Rand Soellner AIA/NCARB is both a member of the AIA and is certified by the National Council of Architectural Registration Boards. He also is an Energy Star Partner with the US Department of Energy (DOE) and the US Environmental Protection Agency (EPA). You don’t see skills and qualifications like this from mere “home designers” who are not also architects. Why? Because it is hard and takes a lot of skill, intelligence, and dedication to become a real architect. The pass-fail rate when Rand Soellner passed his architectural exam in 1982 was only about 20% passing at that time (he passed on his first attempt). He became certified by NCARB in 1990 (that usually takes about a decade of successful, spotless professional practice). Do not be fooled by any other organizations.
Look for these 4 things in your home architect/home designer qualifications:
1. State license that says they are an architect, at least in one state (Soellner is licensed in multiple states and his NCARB certification allows him to become licensed in just about any state in the USA through reciprocity).
2. Preferrably a University degree, preferably with a Master of Arts in Architecture. Soellner has this.
3. AIA membership. Soellner has this.
4. NCARB certification. Soellner has this.
Large, Medium and Small Home Designs and Home Designers Size Definitions
Now that we know home architects can also be home designers, but not vice-versa, let’s talk a little about the size of home designs: large, medium, and small. What do these mean, exactly? Well, different people believe different things about what words mean. In home designers language, this list may serve to explain what home architects/home designers believe them to mean:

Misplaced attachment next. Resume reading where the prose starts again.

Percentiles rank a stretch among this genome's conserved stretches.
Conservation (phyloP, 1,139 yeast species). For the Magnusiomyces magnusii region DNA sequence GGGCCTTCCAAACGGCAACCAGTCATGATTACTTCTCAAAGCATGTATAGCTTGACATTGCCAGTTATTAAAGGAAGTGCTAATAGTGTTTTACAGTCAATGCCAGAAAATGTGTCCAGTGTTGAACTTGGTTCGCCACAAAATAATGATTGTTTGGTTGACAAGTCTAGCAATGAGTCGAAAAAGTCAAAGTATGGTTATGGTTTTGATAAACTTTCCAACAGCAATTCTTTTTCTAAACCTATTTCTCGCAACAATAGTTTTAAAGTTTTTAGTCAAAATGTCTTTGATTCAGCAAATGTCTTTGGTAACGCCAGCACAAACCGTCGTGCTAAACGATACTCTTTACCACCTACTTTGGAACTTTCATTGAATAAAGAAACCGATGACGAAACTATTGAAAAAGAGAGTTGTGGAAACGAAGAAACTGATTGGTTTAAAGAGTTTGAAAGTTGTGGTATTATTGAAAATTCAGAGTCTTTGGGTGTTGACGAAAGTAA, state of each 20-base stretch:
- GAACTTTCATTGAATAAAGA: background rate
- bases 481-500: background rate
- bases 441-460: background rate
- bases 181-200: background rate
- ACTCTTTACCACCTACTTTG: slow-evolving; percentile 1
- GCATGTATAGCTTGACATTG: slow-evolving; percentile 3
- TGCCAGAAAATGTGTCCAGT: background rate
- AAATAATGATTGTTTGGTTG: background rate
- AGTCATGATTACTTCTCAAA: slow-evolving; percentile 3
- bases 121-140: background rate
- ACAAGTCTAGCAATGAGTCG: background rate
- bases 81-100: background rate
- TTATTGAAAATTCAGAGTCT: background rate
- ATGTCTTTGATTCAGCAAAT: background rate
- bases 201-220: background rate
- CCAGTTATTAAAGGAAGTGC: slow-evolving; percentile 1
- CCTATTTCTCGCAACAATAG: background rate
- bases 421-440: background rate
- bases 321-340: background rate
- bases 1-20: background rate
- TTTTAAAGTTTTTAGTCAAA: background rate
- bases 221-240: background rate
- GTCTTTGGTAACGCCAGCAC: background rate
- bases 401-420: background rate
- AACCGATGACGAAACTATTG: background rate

Tiny: 390 hsf (heated square feet) to 600 hsf
Small: 1,000 hsf to 1,300 hsf.
Medium-Small: 1,350 hsf – 1,950 hsf
Medium: 2,000 hsf to 4,000 hsf
Large: 4,500 hsf to 6,500 hsf
Huge: 7,000 hsf to 16,000 hsf +
You may have different interpretations as to what these large, medium, and small breakoff points are for you. It really is just semantics. The above list is according to www.HomeArchitects.com, as licensed professionals and leaders in this industry of home designers.
Rand Soellner home designers create comfortable lakefront houses, rambling giant mountain castles, and cozy compact cottages in your home town. The Soellner firm is also green home oriented architects, making a daily “tweet” on Twitter as the “GreenHomeArch” (Green Home Architects), and also as the HomeArchitects.
Home Designers Creating Small, Medium, and Large Houses for You
Now for the even more important question, “Who will design my house in one of these various sizes?” Well, for one, Rand Soellner Architect has no particular size requirement for your project in order to become a client. He delights in creating residences of all sizes, be they tiny, small, medium-small, large, or huge. It really does not matter to him. He has experience designing them all. So do not be sheepish about approaching his company to be the home designers for your residential project.
Rand Soellner Architect : www.HomeArchitects.com Phone: 828.269.9046